Since THC can aggravate anxiety and make your heart beat faster than normal, it’s possible that using CBD oil that contains THC might make your anxiety worse.
If you’re experiencing symptoms like frequent restlessness, difficulty concentrating, irritability, muscle tension, fatigue, lack of control over feelings of worry, and sleep problems, talk to your doctor as soon as possible. By working with a mental health professional, you can find the anxiety treatment plan that’s right for you.
Another study, published in the Journal of Psychopharmacology in 2018, tested the effects of cannabidiol in people with high paranoid traits and found that cannabidiol had no impact on anxiety, cortisol levels, heart rate, systolic blood pressure (the top number in a blood pressure reading), and persecutory ideation.
Cannabidiol did not reduce responses to negative emotional stimuli or reduce anxiety in healthy participants, according to a study published in Cannabis and Cannabinoid Research in 2017. Researchers tested participants’ responses to negative images or words and threatening emotional faces and sensitivity to social rejection after taking oral cannabidiol.
Cannabidiol has been found to slightly increase heart rate at a dose of 900 mg. In addition, there’s some evidence that the use of CBD oil may lead to increased levels of liver enzymes (a marker of liver damage).
Unlike tetrahydrocannabinol (or THC, another compound found in marijuana), cannabidiol doesn’t produce a “high” when consumed.
CBD oil may also interact with several medications, including benzodiazepines, calcium channel blockers, antihistamines, and some types of anti-epileptic drugs. If you are on any of these types of medications, consult your doctor before using CBD oil.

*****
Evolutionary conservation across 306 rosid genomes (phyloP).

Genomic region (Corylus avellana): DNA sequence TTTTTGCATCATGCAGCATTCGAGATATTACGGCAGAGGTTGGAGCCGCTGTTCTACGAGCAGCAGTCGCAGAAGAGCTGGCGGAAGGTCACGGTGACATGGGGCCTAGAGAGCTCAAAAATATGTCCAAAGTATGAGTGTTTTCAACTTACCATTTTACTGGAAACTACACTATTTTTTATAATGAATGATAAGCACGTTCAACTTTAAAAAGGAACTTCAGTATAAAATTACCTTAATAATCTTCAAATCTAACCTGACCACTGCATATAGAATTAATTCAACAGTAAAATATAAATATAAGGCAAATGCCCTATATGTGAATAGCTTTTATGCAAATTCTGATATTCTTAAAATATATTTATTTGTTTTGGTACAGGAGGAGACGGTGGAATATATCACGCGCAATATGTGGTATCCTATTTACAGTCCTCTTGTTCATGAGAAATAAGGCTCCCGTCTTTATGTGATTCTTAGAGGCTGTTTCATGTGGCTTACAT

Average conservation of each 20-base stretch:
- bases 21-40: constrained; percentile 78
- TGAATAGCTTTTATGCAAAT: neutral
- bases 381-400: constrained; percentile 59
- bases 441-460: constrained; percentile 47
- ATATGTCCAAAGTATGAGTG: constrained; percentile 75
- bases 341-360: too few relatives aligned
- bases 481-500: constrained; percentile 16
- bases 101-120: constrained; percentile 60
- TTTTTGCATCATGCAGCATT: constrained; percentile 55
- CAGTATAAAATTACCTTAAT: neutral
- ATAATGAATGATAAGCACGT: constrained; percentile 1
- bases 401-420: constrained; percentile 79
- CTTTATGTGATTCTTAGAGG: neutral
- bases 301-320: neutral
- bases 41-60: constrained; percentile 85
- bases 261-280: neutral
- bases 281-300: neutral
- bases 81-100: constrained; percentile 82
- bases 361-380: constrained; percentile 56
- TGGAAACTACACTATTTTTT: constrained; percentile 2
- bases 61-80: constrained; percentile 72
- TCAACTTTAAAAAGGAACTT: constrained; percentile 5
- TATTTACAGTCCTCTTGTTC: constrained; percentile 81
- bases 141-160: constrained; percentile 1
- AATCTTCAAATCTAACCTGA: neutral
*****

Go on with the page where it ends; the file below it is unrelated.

Now, of course, this could have been a placebo. I mean, all of this could have been placebo. So, a few days later, I tried it again in a similar high-stress situation.
Jones: All right, today is the day! I have my CBD here. I’m kind of nervous. All right, here we go.
But over the weekend, I finally got the relief I was looking for, even more quickly than I had expected.
Now, mind you, this was a Wednesday. A workday. Side note: The reason I’m taking CBD this way is that there are tons of capillaries under your tongue. So, anything you put there can be absorbed directly into your bloodstream. Whereas when you ingest CBD, like with that chocolate, a lot of it is broken down by your stomach. Which means you probably won’t feel much.
At that point, I had just one day left.
Jones: So, back at the shop, I tried all kinds of product. From sweets to lotions and sprays. And while Hurd couldn’t recommend a specific dose for me, she did say that 300 milligrams a day should be enough to feel something. Because participants in clinical trials typically take anywhere from 300 to 600 milligrams. So, those chocolates and sprays? They weren’t going to cut it. Instead, I went for something else.
Jones: Um, to be honest, I don’t feel that different. I think that the biggest change that I noticed is…I was just tired all the time. I feel this kind of slo-mo lethargia that makes me feel, like, a little bit disassociated with reality. And I think that is what made me feel a little less anxious at times.
7. Are there pricing regulations for CBD?
Look for scientific evidence to support any claims – controlled trials, evidence that the product under discussion has been assayed by some legitimate source to verify chemical constituents. Engage in a conversation with a medical professional.
Cannabidiol, or CBD, is a natural compound that has gained popularity in recent years. Here are some frequently asked questions about CBD answered by two mental health professionals who are working in this area:
CBD is cannabidiol. It is one of almost 200 cannabinoids that can be found in marijuana plants. Unlike many other cannabinoids, CBD is not psychoactive and has a different pharmacologic profile than other psychoactive cannabinoids. CBD can be extracted from both marijuana plants and from hemp.
8. How can I be sure that what I am reading about CBD (articles, etc.) is providing truthful information?
2. Is CBD (and CBD products) safe to use?
ADAA offers a free online search tool to find mental health professionals from the ADAA member community. Click here to learn more.